Please Excuse This Poem: 100 New Poets for the Next Generation

by: Brett Fletcher Lauer (Author)Lynn Melnick (Author)Carolyn Forché (Introduction)

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I picked this up from my local library a while back after there was some controversy with a few parents over the book being considered YA due to the content. They felt that it was inappropriate and came in complaining about the book after their kids brought it home. At the age of 11, my oldest daughter is starting to read some YA and I thought I’d like to check this one out to see what the fuss was all about and if it’s something she could read. Plus, I love poetry.

The book is a compilation of about one hundred poems from different authors on various topics including racism, drug use, sexual orientation, sexual abuse, common problems that teens experience with friends and family, and others. It does contain some profanity. It’s a good mix of poems and I loved some and didn’t like others. A few of my favorites are:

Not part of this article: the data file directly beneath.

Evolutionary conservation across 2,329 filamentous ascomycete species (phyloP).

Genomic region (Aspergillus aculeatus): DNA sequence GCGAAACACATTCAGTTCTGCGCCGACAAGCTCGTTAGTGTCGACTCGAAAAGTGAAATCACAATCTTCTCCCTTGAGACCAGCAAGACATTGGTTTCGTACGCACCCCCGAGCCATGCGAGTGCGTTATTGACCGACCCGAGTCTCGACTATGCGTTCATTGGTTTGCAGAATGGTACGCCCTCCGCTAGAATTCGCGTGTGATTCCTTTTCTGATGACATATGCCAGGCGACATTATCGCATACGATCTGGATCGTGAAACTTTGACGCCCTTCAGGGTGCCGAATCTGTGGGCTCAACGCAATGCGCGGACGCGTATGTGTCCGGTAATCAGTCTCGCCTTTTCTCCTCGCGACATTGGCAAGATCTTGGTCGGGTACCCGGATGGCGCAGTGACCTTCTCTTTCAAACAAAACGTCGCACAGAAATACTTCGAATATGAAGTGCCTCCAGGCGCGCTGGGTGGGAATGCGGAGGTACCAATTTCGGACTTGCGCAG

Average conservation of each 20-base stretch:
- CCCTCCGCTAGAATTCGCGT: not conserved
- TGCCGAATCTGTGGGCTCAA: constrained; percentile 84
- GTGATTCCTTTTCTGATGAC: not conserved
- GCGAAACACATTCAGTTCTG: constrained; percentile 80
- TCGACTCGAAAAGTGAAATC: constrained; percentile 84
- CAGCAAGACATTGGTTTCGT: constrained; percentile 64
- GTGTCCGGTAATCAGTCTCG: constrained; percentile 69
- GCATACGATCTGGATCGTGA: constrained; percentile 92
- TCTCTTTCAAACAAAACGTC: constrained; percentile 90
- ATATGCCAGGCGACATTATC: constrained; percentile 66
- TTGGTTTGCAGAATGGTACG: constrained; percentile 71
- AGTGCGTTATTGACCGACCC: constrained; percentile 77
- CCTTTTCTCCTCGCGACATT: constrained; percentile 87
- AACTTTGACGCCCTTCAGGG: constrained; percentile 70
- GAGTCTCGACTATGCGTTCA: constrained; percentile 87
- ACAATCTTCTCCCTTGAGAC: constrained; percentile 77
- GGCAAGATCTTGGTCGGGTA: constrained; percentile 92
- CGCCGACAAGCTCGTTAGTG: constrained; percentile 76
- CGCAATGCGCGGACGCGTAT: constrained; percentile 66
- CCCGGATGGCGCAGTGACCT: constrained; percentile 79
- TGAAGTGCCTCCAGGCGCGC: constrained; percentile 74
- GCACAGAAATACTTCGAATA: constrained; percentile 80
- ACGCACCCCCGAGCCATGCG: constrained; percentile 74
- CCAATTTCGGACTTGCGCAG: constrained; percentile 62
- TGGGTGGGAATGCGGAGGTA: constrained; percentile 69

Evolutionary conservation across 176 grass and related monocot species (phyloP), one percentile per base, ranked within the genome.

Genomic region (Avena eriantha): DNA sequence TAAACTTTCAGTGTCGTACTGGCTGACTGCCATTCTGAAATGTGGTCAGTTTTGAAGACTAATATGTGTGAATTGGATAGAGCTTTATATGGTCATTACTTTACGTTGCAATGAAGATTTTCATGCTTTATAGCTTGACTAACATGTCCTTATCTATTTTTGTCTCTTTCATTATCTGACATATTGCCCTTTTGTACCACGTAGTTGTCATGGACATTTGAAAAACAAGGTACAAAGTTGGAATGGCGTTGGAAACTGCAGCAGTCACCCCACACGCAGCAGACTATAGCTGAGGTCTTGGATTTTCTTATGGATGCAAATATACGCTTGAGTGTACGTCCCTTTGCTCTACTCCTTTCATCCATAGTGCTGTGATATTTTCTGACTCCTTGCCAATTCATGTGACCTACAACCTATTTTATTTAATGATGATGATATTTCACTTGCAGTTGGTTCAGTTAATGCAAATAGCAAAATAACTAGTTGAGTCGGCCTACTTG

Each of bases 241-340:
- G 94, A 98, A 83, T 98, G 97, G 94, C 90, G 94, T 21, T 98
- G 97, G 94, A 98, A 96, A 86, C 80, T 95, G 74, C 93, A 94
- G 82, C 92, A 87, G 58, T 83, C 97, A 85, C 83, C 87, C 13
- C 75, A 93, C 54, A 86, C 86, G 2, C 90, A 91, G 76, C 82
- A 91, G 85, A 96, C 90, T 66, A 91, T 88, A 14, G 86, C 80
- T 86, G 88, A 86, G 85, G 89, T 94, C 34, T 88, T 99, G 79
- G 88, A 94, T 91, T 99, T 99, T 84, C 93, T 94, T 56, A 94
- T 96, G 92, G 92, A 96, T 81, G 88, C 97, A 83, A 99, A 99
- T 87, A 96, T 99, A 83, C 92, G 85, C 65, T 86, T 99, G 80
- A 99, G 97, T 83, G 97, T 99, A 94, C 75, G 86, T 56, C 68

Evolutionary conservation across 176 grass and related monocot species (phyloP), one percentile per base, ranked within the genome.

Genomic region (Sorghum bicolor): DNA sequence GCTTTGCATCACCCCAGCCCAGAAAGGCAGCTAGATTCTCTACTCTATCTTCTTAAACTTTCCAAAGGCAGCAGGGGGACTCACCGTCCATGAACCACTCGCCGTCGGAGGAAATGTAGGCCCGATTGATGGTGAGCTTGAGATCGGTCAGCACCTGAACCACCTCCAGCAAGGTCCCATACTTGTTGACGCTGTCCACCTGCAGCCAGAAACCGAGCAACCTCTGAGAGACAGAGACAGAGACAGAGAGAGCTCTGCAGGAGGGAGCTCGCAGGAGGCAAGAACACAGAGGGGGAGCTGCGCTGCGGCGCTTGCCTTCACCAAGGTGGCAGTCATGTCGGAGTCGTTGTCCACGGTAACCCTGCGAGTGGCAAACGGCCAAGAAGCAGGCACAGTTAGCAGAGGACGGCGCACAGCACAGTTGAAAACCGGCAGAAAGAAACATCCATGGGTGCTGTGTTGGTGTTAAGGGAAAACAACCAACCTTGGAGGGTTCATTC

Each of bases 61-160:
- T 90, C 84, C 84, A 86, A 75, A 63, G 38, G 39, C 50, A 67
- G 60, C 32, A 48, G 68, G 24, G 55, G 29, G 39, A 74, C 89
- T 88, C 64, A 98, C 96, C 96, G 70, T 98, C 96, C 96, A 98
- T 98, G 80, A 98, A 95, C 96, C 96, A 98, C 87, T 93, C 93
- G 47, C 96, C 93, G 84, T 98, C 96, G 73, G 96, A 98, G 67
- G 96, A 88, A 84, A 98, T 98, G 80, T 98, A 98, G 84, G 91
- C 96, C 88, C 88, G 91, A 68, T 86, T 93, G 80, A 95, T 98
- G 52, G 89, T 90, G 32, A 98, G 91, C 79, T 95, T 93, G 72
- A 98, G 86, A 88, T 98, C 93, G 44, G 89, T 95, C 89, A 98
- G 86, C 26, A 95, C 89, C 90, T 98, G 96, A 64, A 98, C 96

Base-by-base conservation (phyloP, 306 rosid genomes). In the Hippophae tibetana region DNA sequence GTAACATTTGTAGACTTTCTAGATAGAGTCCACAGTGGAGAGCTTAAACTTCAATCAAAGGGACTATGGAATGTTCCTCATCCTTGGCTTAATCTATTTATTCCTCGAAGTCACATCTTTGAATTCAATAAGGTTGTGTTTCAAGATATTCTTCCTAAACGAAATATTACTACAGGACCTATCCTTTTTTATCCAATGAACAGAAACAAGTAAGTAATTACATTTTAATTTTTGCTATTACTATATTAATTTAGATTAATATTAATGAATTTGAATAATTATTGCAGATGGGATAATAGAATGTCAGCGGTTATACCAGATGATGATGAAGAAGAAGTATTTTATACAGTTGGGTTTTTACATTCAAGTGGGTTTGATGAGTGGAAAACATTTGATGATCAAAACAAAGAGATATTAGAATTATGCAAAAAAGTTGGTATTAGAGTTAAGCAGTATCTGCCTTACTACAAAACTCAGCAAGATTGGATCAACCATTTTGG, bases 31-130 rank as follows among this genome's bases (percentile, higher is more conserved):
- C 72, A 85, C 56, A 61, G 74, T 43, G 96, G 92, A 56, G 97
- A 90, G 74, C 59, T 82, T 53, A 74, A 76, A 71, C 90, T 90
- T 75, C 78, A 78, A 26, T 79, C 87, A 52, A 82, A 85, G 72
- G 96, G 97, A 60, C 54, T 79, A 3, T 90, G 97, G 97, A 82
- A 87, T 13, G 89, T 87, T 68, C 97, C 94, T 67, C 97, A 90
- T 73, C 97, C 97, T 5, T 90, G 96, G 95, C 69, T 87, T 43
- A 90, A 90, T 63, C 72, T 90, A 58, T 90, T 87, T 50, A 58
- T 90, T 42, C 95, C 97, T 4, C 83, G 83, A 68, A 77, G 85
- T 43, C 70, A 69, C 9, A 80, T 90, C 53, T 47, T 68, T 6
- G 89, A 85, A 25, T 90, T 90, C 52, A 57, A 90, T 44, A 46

“Richer Than Anyone in Heaven,”

“Boyishly”

“High-School Picture Re-Take Day”

“That’s Everything Inevitable”

“Sonnet”

“Second Summer”

“The Wait for Cake”

My absolute favorite was:
“Concerning the Land to the South of Our Neighbors to the North.”

I enjoyed the book, but I’m not sure about this being used in classrooms and feel that it might be best for upper high school due to some of the content. YA can mean different ages from twelve all the way up to twenty-five and I noticed that School Library Journal lists this as tenth grade and up, but I don’t think it’s appropriate for all tenth graders. Some of these poems are intense and a few can be offensive. It’s books like these that make me wish (even more) that there was a rating system in place for books just like movies, then parents and teachers could decide right away whether a book is or isn’t appropriate for their readers. I’m no expert, but in my opinion, even as an adult you really have to go into this book with an open mind.